Boettke on Hayek and Hayek in Australia

The new book on Hayek by Peter Boettke is a good read if you like that kind of thing. Gerard Henderson once reminded me that not everyone goes on holiday with a Hayek book and the latest issue of the Journal of Economic Methodology.

Peter Boettke has a mission to explore and explain the implications and applications of Hayekian critical rationalism, Austrian economics and classical liberalism, with special attention to the institutional and moral framework.

By any standard Friedrich A Hayek (1898-1992) is one of the major intellectual figures of modern times, certainly of the 20th century. He is also an icon of classical liberalism or an Old Whig as he suggested to define his position in ‘Why I am not a conservative’. A wag at the University of Sydney marked up the library copy with the annotation “You could have fooled me”, which drew the rejoinder, neatly written “how hard would that be?”

Hayek no stranger to Australia because he toured in 1976 and some of his talks indicated the way his thoughts were moving as he grappled with the challenge to resist the “abuse of reason” by the coercive utopians who have wrecked lives and ruined nations in pursuit of their dreams.

Boettke’s hope in this new book is to stimulate future scholars to apply Hayek’s ideas “to the contemporary intellectual debate in moral economy and social economy.” He asks the question

“Why did [the economists in the 1930s-1960s] overlook the institutional framework that the classical and neoclassical theorists had taken as given?”

The answer is in the question. Vital factors in political economy were overlooked because they could take for granted a robust moral framework that was preached in every pulpit in the western world.

Being taken for granted they were not properly explored and the implications of this neglect did not become apparent until the once-robust structure was being demolished by the new philosophy of science, the triumph of Keynes and mathematical economics a la Samuelson.

There is a parallel with health and wellbeing. With luck and a strong constitution you can get away with a lot of bad habits for a long time but there is likely to be a day of reckoning.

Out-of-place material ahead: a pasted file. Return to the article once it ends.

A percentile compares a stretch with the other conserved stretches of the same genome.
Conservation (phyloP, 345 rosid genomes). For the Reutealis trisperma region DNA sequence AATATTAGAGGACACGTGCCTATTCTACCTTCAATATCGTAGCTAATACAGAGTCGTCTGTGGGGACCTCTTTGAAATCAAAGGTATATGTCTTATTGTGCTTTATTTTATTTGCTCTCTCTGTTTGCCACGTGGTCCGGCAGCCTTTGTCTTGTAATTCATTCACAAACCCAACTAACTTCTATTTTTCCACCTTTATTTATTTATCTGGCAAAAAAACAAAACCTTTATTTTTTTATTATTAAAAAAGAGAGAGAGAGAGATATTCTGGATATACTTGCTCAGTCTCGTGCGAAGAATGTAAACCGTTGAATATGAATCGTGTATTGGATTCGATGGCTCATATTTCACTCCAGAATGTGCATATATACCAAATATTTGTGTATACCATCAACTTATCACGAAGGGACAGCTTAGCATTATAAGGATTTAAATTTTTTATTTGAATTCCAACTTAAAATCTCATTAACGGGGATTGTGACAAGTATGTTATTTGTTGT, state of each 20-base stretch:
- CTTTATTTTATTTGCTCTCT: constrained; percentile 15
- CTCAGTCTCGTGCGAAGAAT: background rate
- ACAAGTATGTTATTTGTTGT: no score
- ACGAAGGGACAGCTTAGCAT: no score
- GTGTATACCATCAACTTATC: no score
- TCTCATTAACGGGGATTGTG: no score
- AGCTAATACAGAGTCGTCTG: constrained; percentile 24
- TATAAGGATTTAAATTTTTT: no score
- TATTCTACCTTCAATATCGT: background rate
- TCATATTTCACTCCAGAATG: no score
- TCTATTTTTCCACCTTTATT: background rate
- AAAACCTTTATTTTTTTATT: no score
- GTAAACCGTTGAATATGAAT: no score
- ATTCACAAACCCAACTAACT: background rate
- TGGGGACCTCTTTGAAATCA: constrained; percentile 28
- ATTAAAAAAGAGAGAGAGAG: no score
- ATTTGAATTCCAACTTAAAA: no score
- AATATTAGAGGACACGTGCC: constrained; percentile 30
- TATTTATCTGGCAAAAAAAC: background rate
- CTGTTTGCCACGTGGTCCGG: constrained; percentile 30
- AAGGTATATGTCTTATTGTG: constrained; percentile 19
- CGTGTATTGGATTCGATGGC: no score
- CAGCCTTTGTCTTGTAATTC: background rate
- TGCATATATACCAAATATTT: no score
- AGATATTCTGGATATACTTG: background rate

The bottom line of Boettke’s book is the need to vitalise a program of political economy that is sensitive to cultural factors and the moral framework of society along the lines charted by Deirdre McCloskey and the late Michael Novak. And of course Hayek. This work is under way at the IPA, Mannkal and the Centre for Independent Studies.

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5 Responses to Boettke on Hayek and Hayek in Australia

  1. Muddy

    the coercive utopians

    An apt phrase, though it stops short of adequately reflecting the narcissism and malice involved. We timid gentlefolk rarely label the enemies of civilisation as such.

  2. Rafe Champion

    The narcissism and malice of the coercive utopians. +1

  3. George Huwell

    By any standard Friedrich A Hayek (1898-1992) is one of the major intellectual figures of modern times, certainly of the 20th century

    lol, he is completely irrelevant. Only Libertard cultists who want to escape reality pay homage to him.

    The fawning over Hayek, etc. is similar to the praise given by Postmodernists to Derrida, etc. Both cultists live in an abstract fantasy world where only they have access to the gift of esoteric knowledge. The world would supposedly be so much better if the plebs obeyed the teachings of their respective priesthoods. It is occult and wishful thinking and no unindoctrinated person takes these cultists seriously.

  4. Rafe Champion

    George you must have read Kevin Rudd on Hayek, or David McKnight.

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